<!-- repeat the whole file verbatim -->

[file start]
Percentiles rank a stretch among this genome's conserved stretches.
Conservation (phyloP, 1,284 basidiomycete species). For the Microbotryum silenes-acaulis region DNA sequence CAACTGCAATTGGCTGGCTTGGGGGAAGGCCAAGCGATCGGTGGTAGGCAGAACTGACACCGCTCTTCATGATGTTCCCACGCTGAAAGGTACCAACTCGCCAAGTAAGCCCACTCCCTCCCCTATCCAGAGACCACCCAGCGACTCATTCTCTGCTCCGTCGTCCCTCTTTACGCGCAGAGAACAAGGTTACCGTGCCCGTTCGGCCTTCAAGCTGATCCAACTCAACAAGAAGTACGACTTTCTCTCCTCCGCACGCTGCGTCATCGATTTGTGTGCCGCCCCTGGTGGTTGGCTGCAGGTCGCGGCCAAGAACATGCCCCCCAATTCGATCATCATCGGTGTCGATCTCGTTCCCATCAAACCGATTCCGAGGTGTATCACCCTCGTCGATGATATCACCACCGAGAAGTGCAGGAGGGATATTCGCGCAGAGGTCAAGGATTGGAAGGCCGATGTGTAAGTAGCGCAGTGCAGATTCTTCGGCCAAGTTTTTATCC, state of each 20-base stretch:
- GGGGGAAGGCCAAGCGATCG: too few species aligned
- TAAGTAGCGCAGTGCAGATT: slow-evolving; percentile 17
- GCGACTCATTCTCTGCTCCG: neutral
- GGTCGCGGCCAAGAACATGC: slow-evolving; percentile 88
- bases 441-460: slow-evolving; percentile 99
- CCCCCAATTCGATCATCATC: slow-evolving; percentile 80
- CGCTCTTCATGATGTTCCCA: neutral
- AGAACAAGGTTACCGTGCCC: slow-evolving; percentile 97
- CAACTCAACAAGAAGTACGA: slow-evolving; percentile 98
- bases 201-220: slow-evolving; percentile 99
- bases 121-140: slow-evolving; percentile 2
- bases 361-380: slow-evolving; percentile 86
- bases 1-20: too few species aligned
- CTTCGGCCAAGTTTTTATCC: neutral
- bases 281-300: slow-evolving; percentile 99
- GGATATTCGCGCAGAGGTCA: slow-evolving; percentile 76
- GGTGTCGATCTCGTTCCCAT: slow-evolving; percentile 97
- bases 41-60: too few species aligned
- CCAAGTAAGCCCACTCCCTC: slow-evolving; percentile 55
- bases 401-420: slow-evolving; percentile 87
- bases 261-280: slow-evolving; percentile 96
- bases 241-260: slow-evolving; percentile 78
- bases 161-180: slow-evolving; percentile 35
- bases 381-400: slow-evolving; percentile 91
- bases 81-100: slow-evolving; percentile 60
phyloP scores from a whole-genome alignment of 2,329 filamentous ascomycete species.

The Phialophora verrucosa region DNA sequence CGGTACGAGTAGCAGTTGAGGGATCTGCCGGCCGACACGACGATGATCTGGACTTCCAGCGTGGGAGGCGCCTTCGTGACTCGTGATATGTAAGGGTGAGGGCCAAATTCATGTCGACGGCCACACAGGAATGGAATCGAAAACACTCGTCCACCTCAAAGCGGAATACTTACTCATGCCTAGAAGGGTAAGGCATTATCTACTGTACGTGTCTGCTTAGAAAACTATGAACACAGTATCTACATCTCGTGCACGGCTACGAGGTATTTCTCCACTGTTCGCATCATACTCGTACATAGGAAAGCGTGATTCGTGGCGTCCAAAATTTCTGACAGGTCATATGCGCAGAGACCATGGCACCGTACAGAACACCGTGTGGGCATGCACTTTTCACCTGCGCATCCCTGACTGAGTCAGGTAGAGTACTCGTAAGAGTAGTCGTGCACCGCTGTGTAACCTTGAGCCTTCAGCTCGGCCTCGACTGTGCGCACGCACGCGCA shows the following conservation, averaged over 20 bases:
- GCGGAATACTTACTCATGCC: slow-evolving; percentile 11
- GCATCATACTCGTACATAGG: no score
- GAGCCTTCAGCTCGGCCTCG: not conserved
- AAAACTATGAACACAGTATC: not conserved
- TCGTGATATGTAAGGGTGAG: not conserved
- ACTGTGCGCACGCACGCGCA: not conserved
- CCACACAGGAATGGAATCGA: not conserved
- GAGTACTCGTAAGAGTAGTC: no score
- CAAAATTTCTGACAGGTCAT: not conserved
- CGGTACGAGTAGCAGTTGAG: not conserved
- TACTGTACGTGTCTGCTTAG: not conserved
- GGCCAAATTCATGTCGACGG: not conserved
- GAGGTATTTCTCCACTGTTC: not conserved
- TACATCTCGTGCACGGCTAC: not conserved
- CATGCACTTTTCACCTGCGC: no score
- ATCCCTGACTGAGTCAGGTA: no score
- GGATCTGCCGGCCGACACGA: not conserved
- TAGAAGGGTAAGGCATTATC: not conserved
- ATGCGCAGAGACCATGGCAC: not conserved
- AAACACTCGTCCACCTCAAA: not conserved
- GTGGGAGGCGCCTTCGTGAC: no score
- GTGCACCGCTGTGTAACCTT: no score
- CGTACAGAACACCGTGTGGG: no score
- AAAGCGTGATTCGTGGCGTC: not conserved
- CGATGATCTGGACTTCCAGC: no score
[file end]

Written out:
Percentiles rank a stretch among this genome's conserved stretches.
Conservation (phyloP, 1,284 basidiomycete species). For the Microbotryum silenes-acaulis region DNA sequence CAACTGCAATTGGCTGGCTTGGGGGAAGGCCAAGCGATCGGTGGTAGGCAGAACTGACACCGCTCTTCATGATGTTCCCACGCTGAAAGGTACCAACTCGCCAAGTAAGCCCACTCCCTCCCCTATCCAGAGACCACCCAGCGACTCATTCTCTGCTCCGTCGTCCCTCTTTACGCGCAGAGAACAAGGTTACCGTGCCCGTTCGGCCTTCAAGCTGATCCAACTCAACAAGAAGTACGACTTTCTCTCCTCCGCACGCTGCGTCATCGATTTGTGTGCCGCCCCTGGTGGTTGGCTGCAGGTCGCGGCCAAGAACATGCCCCCCAATTCGATCATCATCGGTGTCGATCTCGTTCCCATCAAACCGATTCCGAGGTGTATCACCCTCGTCGATGATATCACCACCGAGAAGTGCAGGAGGGATATTCGCGCAGAGGTCAAGGATTGGAAGGCCGATGTGTAAGTAGCGCAGTGCAGATTCTTCGGCCAAGTTTTTATCC, state of each 20-base stretch:
- GGGGGAAGGCCAAGCGATCG: too few species aligned
- TAAGTAGCGCAGTGCAGATT: slow-evolving; percentile 17
- GCGACTCATTCTCTGCTCCG: neutral
- GGTCGCGGCCAAGAACATGC: slow-evolving; percentile 88
- bases 441-460: slow-evolving; percentile 99
- CCCCCAATTCGATCATCATC: slow-evolving; percentile 80
- CGCTCTTCATGATGTTCCCA: neutral
- AGAACAAGGTTACCGTGCCC: slow-evolving; percentile 97
- CAACTCAACAAGAAGTACGA: slow-evolving; percentile 98
- bases 201-220: slow-evolving; percentile 99
- bases 121-140: slow-evolving; percentile 2
- bases 361-380: slow-evolving; percentile 86
- bases 1-20: too few species aligned
- CTTCGGCCAAGTTTTTATCC: neutral
- bases 281-300: slow-evolving; percentile 99
- GGATATTCGCGCAGAGGTCA: slow-evolving; percentile 76
- GGTGTCGATCTCGTTCCCAT: slow-evolving; percentile 97
- bases 41-60: too few species aligned
- CCAAGTAAGCCCACTCCCTC: slow-evolving; percentile 55
- bases 401-420: slow-evolving; percentile 87
- bases 261-280: slow-evolving; percentile 96
- bases 241-260: slow-evolving; percentile 78
- bases 161-180: slow-evolving; percentile 35
- bases 381-400: slow-evolving; percentile 91
- bases 81-100: slow-evolving; percentile 60
phyloP scores from a whole-genome alignment of 2,329 filamentous ascomycete species.

The Phialophora verrucosa region DNA sequence CGGTACGAGTAGCAGTTGAGGGATCTGCCGGCCGACACGACGATGATCTGGACTTCCAGCGTGGGAGGCGCCTTCGTGACTCGTGATATGTAAGGGTGAGGGCCAAATTCATGTCGACGGCCACACAGGAATGGAATCGAAAACACTCGTCCACCTCAAAGCGGAATACTTACTCATGCCTAGAAGGGTAAGGCATTATCTACTGTACGTGTCTGCTTAGAAAACTATGAACACAGTATCTACATCTCGTGCACGGCTACGAGGTATTTCTCCACTGTTCGCATCATACTCGTACATAGGAAAGCGTGATTCGTGGCGTCCAAAATTTCTGACAGGTCATATGCGCAGAGACCATGGCACCGTACAGAACACCGTGTGGGCATGCACTTTTCACCTGCGCATCCCTGACTGAGTCAGGTAGAGTACTCGTAAGAGTAGTCGTGCACCGCTGTGTAACCTTGAGCCTTCAGCTCGGCCTCGACTGTGCGCACGCACGCGCA shows the following conservation, averaged over 20 bases:
- GCGGAATACTTACTCATGCC: slow-evolving; percentile 11
- GCATCATACTCGTACATAGG: no score
- GAGCCTTCAGCTCGGCCTCG: not conserved
- AAAACTATGAACACAGTATC: not conserved
- TCGTGATATGTAAGGGTGAG: not conserved
- ACTGTGCGCACGCACGCGCA: not conserved
- CCACACAGGAATGGAATCGA: not conserved
- GAGTACTCGTAAGAGTAGTC: no score
- CAAAATTTCTGACAGGTCAT: not conserved
- CGGTACGAGTAGCAGTTGAG: not conserved
- TACTGTACGTGTCTGCTTAG: not conserved
- GGCCAAATTCATGTCGACGG: not conserved
- GAGGTATTTCTCCACTGTTC: not conserved
- TACATCTCGTGCACGGCTAC: not conserved
- CATGCACTTTTCACCTGCGC: no score
- ATCCCTGACTGAGTCAGGTA: no score
- GGATCTGCCGGCCGACACGA: not conserved
- TAGAAGGGTAAGGCATTATC: not conserved
- ATGCGCAGAGACCATGGCAC: not conserved
- AAACACTCGTCCACCTCAAA: not conserved
- GTGGGAGGCGCCTTCGTGAC: no score
- GTGCACCGCTGTGTAACCTT: no score
- CGTACAGAACACCGTGTGGG: no score
- AAAGCGTGATTCGTGGCGTC: not conserved
- CGATGATCTGGACTTCCAGC: no score